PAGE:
“Ex Machina” presents viewers with an artificially intelligent being who has no sympathy for humanity. Ava manipulates Caleb and Nathan to achieve her goals with no remorse. At the film’s end, Ava transforms herself into a human virtually indistinguishable from any other. AI’s are often portrayed as envying humanity for their vitality. Like android David in the movie “Prometheus,” Ava’s desire for freedom is not conflated with a desire for becoming human. As an AI, she is better and smarter than the human who created her, and she knows it.

The animated feature film “Ghost in the Shell” focuses more on what the physical aspects of roboticism mean for humanity. Major Motoko Kusanagi is a human consciousness (a “ghost”) uploaded into an entirely synthetic body after a car accident destroyed her organic form. Cybernetic enhancements are not uncommon in the future Major inhabits—the debate focuses on whether a human body or simply a consciousness is necessary for being human. What is the difference between needing to see a doctor for an illness versus a mechanic for a part replacement? Almost none, as humans in Major’s world possess more machinery than bone.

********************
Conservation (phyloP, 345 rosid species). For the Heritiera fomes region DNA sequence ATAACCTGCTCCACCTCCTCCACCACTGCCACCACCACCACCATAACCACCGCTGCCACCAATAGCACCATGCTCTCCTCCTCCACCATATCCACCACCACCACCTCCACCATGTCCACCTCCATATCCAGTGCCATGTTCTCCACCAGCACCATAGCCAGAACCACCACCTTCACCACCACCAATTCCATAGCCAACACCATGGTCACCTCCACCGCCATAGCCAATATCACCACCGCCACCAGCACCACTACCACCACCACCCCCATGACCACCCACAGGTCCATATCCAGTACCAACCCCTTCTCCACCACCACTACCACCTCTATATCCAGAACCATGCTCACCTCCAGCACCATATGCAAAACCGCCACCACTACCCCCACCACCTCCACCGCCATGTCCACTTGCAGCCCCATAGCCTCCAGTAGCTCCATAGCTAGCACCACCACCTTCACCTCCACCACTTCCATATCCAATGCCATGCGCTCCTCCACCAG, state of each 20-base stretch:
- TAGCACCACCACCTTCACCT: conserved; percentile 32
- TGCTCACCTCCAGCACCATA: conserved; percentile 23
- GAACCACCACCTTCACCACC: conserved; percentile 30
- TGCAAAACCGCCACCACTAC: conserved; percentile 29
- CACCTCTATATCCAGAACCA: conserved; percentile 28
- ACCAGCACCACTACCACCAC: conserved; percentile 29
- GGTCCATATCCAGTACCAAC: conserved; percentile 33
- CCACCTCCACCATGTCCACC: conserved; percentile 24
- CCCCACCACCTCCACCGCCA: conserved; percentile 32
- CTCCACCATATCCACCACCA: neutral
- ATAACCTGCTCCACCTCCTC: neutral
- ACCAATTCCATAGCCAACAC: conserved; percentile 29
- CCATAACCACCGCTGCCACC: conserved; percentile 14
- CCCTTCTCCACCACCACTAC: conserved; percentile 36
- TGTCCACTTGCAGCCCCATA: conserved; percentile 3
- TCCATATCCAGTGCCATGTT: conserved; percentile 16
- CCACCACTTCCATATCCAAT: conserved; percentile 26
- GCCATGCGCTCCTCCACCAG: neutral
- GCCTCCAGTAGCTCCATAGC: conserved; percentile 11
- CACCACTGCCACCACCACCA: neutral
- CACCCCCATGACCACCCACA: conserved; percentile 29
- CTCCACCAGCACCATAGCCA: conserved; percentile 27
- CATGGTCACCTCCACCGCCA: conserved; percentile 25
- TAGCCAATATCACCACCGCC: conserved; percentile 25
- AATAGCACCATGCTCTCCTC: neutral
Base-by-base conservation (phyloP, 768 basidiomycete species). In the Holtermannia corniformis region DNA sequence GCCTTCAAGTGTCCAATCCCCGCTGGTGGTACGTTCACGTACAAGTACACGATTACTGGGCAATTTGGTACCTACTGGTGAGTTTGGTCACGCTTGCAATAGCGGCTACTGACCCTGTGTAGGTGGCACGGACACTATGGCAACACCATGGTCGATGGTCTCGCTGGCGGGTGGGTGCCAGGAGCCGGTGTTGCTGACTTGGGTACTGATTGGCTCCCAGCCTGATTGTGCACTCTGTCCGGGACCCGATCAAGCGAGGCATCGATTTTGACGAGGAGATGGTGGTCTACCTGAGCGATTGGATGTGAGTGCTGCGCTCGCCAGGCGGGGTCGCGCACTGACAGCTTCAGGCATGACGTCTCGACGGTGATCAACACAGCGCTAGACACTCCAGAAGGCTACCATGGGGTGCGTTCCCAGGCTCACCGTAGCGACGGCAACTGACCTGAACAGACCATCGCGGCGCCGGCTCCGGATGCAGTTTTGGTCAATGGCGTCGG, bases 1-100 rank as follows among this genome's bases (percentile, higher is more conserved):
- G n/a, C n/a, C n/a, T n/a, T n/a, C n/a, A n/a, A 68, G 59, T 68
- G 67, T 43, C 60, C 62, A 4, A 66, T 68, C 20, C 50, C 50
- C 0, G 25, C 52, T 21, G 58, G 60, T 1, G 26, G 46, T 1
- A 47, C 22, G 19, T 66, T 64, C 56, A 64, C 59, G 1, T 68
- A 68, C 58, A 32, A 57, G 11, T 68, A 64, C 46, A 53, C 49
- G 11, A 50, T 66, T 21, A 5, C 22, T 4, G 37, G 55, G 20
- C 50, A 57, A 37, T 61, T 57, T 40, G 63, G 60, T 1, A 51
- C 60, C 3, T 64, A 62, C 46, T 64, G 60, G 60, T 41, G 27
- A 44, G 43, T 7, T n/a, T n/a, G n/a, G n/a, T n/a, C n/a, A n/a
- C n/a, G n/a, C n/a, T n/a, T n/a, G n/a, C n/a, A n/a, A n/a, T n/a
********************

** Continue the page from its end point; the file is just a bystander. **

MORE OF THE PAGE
The antagonist is a bodiless computer AI dubbed the Puppet Master who has gained sentience and wants to merge his ghost with Major, hacking into the minds of ordinary civilians to draw her attention. The hacked civilians have their whole identity rewritten (none the wiser to the intrusion). One victim, a garbage man, looks directly at a picture of himself and sees a daughter he doesn’t have. The lost memories can never be retrieved, and once the victims know something is missing, the vacuum is all-consuming. Identity is tenuous in Major’s reality, transcending the constraints of flesh and blood to something more abstract.